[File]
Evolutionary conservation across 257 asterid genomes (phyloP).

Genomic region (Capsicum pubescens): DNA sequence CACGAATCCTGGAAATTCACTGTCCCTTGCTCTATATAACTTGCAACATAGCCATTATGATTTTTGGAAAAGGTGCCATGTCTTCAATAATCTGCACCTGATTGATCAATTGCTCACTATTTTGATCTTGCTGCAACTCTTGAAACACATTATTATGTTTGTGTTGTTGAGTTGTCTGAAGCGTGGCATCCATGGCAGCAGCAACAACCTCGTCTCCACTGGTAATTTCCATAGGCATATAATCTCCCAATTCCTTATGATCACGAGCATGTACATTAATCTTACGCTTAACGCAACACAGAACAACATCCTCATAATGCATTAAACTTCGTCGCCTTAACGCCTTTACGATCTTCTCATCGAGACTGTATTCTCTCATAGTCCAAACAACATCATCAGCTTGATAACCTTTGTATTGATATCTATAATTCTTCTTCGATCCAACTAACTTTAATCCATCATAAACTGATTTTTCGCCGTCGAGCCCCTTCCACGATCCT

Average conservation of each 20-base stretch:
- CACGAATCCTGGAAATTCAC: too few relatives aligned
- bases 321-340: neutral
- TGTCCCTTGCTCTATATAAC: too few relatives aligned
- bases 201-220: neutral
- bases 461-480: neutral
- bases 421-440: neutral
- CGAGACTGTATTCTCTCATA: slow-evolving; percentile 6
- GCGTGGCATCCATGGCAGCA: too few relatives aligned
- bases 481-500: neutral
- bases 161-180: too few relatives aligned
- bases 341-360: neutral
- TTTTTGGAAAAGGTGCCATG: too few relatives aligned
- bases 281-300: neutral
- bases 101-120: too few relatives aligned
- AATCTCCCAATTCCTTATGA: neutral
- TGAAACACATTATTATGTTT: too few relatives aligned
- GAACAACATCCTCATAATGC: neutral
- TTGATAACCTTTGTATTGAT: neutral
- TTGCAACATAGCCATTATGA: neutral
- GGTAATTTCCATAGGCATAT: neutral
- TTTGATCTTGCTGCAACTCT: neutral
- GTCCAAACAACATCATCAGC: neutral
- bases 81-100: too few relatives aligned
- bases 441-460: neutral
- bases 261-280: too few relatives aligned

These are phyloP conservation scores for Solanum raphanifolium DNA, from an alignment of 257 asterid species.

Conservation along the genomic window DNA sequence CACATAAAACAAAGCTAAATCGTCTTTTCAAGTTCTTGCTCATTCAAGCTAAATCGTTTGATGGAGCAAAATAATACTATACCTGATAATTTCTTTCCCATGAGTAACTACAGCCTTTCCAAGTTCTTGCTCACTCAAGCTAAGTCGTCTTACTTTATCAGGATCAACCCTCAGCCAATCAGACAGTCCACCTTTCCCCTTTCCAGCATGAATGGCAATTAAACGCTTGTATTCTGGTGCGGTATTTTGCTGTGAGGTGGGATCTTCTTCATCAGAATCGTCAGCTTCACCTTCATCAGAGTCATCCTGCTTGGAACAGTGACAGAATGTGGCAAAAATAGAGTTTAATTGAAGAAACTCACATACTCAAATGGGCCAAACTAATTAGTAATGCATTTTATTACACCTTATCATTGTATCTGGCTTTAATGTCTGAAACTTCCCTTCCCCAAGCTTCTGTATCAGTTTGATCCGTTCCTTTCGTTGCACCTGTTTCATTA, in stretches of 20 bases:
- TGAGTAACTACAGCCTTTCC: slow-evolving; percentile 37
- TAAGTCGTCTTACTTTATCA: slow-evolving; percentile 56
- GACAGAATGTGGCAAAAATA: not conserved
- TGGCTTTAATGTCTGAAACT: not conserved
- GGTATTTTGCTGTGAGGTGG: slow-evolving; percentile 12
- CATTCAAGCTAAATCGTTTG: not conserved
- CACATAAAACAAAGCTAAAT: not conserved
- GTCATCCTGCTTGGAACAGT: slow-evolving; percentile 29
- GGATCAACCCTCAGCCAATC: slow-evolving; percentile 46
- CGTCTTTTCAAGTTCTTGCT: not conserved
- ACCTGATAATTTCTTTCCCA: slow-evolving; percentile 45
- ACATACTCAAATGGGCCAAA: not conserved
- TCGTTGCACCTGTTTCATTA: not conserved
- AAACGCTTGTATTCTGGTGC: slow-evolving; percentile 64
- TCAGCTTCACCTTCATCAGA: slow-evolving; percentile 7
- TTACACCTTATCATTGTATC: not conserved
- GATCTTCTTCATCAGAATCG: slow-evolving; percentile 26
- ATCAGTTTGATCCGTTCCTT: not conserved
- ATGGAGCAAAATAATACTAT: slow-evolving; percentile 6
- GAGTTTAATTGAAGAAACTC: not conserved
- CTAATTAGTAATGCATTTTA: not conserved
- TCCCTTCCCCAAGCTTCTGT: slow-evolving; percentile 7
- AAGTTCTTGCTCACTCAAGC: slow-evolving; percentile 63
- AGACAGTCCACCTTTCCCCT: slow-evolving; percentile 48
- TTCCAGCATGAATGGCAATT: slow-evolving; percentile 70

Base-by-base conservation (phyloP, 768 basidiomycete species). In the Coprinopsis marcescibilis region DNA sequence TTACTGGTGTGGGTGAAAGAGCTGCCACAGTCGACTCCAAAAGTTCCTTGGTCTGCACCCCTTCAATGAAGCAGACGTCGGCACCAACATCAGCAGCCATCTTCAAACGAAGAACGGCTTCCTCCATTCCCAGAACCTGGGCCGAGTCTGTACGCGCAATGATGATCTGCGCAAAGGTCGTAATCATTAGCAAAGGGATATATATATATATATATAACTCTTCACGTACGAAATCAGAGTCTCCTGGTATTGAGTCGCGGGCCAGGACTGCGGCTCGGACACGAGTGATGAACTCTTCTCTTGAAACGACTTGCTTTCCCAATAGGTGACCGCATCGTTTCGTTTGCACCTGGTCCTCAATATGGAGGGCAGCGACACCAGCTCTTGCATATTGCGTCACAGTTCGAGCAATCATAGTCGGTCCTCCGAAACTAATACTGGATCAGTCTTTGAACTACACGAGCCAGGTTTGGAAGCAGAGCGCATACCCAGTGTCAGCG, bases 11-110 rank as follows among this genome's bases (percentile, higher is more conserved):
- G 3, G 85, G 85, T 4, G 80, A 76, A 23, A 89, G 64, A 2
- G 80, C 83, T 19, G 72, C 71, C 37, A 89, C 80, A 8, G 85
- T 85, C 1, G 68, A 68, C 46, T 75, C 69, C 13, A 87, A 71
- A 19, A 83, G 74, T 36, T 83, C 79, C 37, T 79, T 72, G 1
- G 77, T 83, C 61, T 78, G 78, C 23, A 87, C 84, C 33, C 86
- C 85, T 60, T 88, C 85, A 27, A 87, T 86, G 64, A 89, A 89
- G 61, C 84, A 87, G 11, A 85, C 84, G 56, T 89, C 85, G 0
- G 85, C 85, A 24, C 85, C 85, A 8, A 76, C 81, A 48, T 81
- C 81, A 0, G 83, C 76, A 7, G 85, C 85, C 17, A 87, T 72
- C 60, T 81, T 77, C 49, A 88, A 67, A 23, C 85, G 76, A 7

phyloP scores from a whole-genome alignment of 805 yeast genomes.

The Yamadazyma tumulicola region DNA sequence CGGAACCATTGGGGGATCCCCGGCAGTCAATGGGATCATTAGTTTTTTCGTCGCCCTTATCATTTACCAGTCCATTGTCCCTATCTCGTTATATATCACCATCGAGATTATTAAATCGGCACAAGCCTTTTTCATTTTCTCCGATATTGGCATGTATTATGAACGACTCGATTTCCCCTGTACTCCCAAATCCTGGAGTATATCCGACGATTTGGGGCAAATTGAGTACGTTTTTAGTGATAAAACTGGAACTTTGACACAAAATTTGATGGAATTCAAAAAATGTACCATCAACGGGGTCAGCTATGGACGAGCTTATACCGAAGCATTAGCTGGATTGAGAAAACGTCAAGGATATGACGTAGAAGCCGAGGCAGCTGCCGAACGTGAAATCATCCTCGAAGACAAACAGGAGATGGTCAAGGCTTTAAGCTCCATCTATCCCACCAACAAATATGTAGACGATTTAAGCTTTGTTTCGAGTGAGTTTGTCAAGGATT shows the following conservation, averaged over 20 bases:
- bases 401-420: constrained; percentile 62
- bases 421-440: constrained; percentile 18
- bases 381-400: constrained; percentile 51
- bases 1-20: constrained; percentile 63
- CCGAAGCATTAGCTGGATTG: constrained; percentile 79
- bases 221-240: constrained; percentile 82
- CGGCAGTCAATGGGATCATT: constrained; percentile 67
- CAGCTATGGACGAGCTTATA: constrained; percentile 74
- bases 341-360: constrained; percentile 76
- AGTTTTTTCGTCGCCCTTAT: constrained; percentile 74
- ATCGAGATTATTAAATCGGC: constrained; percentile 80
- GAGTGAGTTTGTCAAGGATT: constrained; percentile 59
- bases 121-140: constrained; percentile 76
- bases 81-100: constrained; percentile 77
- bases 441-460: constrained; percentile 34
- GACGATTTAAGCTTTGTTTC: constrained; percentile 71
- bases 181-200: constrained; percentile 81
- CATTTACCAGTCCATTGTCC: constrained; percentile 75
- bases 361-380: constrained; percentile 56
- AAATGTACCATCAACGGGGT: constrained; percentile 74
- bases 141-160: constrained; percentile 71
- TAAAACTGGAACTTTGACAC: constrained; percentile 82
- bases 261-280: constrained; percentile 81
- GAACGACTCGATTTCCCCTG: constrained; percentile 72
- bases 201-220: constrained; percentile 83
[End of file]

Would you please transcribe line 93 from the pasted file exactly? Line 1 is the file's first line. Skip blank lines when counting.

- bases 201-220: constrained; percentile 83